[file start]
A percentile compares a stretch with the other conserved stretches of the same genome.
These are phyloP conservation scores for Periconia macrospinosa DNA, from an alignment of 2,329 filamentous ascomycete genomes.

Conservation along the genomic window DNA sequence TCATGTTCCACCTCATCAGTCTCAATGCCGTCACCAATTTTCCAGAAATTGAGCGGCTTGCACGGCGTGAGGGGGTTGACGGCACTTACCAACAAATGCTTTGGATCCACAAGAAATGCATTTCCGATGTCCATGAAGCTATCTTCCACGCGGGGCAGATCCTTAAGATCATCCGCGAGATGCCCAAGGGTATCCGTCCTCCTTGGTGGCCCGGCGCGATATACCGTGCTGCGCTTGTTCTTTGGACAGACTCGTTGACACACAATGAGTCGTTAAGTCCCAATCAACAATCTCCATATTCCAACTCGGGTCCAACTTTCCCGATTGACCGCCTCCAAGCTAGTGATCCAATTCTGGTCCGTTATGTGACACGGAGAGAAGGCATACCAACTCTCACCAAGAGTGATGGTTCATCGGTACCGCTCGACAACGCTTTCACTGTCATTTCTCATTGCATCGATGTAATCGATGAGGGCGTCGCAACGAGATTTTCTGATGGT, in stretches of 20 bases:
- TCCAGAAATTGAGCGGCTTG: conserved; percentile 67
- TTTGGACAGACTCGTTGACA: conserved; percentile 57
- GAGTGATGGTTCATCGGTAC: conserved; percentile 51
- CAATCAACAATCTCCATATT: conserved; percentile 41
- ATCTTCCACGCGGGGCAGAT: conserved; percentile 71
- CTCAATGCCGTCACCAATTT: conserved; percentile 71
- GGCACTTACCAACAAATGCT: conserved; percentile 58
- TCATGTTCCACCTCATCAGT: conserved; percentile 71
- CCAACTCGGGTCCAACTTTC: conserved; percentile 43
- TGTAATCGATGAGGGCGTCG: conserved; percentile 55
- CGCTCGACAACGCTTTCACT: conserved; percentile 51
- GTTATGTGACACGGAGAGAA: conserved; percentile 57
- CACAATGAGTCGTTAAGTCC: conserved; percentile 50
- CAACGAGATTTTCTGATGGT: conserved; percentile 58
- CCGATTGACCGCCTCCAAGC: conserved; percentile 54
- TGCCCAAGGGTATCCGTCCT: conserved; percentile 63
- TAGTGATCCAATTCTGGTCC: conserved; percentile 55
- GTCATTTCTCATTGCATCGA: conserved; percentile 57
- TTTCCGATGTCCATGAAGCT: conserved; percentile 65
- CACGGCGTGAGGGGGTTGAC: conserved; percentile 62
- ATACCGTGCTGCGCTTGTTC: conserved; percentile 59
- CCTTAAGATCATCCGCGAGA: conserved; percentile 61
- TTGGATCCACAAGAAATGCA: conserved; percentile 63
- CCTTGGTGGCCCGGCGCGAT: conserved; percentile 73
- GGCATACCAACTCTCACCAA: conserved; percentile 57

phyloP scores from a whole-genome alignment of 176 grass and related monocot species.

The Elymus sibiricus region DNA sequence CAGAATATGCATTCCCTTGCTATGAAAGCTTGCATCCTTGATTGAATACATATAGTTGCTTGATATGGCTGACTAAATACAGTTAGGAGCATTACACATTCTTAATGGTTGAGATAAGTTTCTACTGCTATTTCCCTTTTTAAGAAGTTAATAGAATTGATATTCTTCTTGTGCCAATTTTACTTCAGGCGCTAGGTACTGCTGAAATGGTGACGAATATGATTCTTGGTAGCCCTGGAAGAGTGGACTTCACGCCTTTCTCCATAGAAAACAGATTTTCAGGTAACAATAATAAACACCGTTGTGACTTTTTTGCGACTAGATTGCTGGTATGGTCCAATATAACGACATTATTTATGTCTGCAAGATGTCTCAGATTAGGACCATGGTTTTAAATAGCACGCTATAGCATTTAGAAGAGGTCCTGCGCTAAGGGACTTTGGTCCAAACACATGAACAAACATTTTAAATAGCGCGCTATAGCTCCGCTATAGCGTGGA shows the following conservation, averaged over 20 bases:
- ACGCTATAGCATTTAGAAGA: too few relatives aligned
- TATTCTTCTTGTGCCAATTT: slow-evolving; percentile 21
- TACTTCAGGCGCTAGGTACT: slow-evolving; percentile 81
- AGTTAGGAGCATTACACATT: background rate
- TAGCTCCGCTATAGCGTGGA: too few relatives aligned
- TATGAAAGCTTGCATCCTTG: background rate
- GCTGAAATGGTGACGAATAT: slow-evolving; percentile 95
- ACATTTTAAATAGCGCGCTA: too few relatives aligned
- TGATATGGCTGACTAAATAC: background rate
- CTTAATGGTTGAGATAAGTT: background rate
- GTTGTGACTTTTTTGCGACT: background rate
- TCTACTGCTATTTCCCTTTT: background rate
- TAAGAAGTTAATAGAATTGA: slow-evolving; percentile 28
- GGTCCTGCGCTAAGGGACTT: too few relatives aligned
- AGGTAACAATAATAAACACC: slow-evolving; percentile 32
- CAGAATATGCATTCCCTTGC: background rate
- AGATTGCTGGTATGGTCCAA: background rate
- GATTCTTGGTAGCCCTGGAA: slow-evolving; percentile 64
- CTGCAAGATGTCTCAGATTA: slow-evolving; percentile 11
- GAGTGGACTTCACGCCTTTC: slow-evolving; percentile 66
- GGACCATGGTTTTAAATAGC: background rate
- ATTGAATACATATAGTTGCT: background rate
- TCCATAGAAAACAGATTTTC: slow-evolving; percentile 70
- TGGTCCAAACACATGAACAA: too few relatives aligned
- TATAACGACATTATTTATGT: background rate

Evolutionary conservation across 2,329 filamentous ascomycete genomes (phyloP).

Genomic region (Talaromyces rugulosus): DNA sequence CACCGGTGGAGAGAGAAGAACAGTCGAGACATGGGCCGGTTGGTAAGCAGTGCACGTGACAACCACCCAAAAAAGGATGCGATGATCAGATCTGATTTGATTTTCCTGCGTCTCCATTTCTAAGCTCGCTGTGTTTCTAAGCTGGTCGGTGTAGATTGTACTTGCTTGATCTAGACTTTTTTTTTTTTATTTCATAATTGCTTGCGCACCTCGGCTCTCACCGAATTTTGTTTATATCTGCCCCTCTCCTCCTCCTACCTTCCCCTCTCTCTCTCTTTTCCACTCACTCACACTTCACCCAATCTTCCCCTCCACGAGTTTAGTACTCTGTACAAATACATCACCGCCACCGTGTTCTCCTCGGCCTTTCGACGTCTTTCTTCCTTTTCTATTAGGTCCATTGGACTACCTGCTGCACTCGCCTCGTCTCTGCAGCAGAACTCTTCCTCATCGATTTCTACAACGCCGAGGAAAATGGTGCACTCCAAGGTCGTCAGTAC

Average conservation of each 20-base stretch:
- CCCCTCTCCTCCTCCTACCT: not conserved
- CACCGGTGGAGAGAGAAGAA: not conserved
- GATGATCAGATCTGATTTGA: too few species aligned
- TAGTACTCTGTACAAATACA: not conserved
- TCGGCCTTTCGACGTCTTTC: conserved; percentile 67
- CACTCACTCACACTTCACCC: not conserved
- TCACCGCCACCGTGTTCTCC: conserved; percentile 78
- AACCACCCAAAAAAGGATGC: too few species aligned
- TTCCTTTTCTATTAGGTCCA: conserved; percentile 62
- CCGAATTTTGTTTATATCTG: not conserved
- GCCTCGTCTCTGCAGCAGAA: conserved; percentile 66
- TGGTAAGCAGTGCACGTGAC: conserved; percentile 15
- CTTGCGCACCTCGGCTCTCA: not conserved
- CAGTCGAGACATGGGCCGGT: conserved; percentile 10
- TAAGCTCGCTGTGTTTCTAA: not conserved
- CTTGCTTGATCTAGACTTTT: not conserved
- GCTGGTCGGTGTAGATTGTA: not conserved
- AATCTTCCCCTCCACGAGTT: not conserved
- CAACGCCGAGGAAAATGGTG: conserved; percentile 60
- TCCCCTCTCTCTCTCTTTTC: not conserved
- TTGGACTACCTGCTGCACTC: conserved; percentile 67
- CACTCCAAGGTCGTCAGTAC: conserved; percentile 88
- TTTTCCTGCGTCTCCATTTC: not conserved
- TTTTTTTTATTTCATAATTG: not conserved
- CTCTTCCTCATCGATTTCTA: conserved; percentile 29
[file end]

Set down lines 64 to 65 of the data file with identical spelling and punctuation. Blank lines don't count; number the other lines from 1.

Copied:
- CACTCACTCACACTTCACCC: not conserved
- TCACCGCCACCGTGTTCTCC: conserved; percentile 78